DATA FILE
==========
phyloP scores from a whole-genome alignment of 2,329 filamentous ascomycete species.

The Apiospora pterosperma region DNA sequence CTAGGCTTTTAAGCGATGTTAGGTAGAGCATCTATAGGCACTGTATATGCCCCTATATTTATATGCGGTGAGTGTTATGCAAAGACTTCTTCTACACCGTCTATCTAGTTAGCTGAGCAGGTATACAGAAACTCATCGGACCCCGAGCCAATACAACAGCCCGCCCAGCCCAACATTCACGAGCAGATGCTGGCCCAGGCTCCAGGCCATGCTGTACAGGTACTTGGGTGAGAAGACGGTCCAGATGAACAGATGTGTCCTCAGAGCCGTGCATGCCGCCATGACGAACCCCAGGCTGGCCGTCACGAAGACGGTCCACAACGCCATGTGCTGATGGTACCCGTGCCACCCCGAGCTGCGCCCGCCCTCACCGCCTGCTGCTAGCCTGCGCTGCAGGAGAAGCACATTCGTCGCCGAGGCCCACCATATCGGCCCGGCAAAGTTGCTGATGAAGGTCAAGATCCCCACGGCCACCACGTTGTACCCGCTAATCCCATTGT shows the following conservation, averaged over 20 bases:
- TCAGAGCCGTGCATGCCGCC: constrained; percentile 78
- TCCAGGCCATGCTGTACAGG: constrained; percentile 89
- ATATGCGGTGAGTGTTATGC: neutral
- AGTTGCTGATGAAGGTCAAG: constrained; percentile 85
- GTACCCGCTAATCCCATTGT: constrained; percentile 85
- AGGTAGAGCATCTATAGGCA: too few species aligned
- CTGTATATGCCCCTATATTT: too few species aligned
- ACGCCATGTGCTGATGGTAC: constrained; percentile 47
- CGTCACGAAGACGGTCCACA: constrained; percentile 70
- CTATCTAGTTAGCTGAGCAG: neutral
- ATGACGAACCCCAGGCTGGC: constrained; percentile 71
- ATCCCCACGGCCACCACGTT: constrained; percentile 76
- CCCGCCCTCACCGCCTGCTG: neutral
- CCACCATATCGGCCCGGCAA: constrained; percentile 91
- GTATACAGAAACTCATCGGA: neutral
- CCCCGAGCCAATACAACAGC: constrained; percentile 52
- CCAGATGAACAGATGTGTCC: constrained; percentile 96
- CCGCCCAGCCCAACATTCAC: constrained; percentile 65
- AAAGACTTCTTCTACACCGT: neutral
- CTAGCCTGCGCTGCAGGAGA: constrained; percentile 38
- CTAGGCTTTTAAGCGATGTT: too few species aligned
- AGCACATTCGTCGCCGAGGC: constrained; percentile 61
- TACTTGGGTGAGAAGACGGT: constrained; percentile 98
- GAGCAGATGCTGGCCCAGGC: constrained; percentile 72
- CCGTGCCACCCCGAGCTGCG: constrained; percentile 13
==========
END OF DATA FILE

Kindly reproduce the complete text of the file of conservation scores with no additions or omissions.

phyloP scores from a whole-genome alignment of 2,329 filamentous ascomycete species.

The Apiospora pterosperma region DNA sequence CTAGGCTTTTAAGCGATGTTAGGTAGAGCATCTATAGGCACTGTATATGCCCCTATATTTATATGCGGTGAGTGTTATGCAAAGACTTCTTCTACACCGTCTATCTAGTTAGCTGAGCAGGTATACAGAAACTCATCGGACCCCGAGCCAATACAACAGCCCGCCCAGCCCAACATTCACGAGCAGATGCTGGCCCAGGCTCCAGGCCATGCTGTACAGGTACTTGGGTGAGAAGACGGTCCAGATGAACAGATGTGTCCTCAGAGCCGTGCATGCCGCCATGACGAACCCCAGGCTGGCCGTCACGAAGACGGTCCACAACGCCATGTGCTGATGGTACCCGTGCCACCCCGAGCTGCGCCCGCCCTCACCGCCTGCTGCTAGCCTGCGCTGCAGGAGAAGCACATTCGTCGCCGAGGCCCACCATATCGGCCCGGCAAAGTTGCTGATGAAGGTCAAGATCCCCACGGCCACCACGTTGTACCCGCTAATCCCATTGT shows the following conservation, averaged over 20 bases:
- TCAGAGCCGTGCATGCCGCC: constrained; percentile 78
- TCCAGGCCATGCTGTACAGG: constrained; percentile 89
- ATATGCGGTGAGTGTTATGC: neutral
- AGTTGCTGATGAAGGTCAAG: constrained; percentile 85
- GTACCCGCTAATCCCATTGT: constrained; percentile 85
- AGGTAGAGCATCTATAGGCA: too few species aligned
- CTGTATATGCCCCTATATTT: too few species aligned
- ACGCCATGTGCTGATGGTAC: constrained; percentile 47
- CGTCACGAAGACGGTCCACA: constrained; percentile 70
- CTATCTAGTTAGCTGAGCAG: neutral
- ATGACGAACCCCAGGCTGGC: constrained; percentile 71
- ATCCCCACGGCCACCACGTT: constrained; percentile 76
- CCCGCCCTCACCGCCTGCTG: neutral
- CCACCATATCGGCCCGGCAA: constrained; percentile 91
- GTATACAGAAACTCATCGGA: neutral
- CCCCGAGCCAATACAACAGC: constrained; percentile 52
- CCAGATGAACAGATGTGTCC: constrained; percentile 96
- CCGCCCAGCCCAACATTCAC: constrained; percentile 65
- AAAGACTTCTTCTACACCGT: neutral
- CTAGCCTGCGCTGCAGGAGA: constrained; percentile 38
- CTAGGCTTTTAAGCGATGTT: too few species aligned
- AGCACATTCGTCGCCGAGGC: constrained; percentile 61
- TACTTGGGTGAGAAGACGGT: constrained; percentile 98
- GAGCAGATGCTGGCCCAGGC: constrained; percentile 72
- CCGTGCCACCCCGAGCTGCG: constrained; percentile 13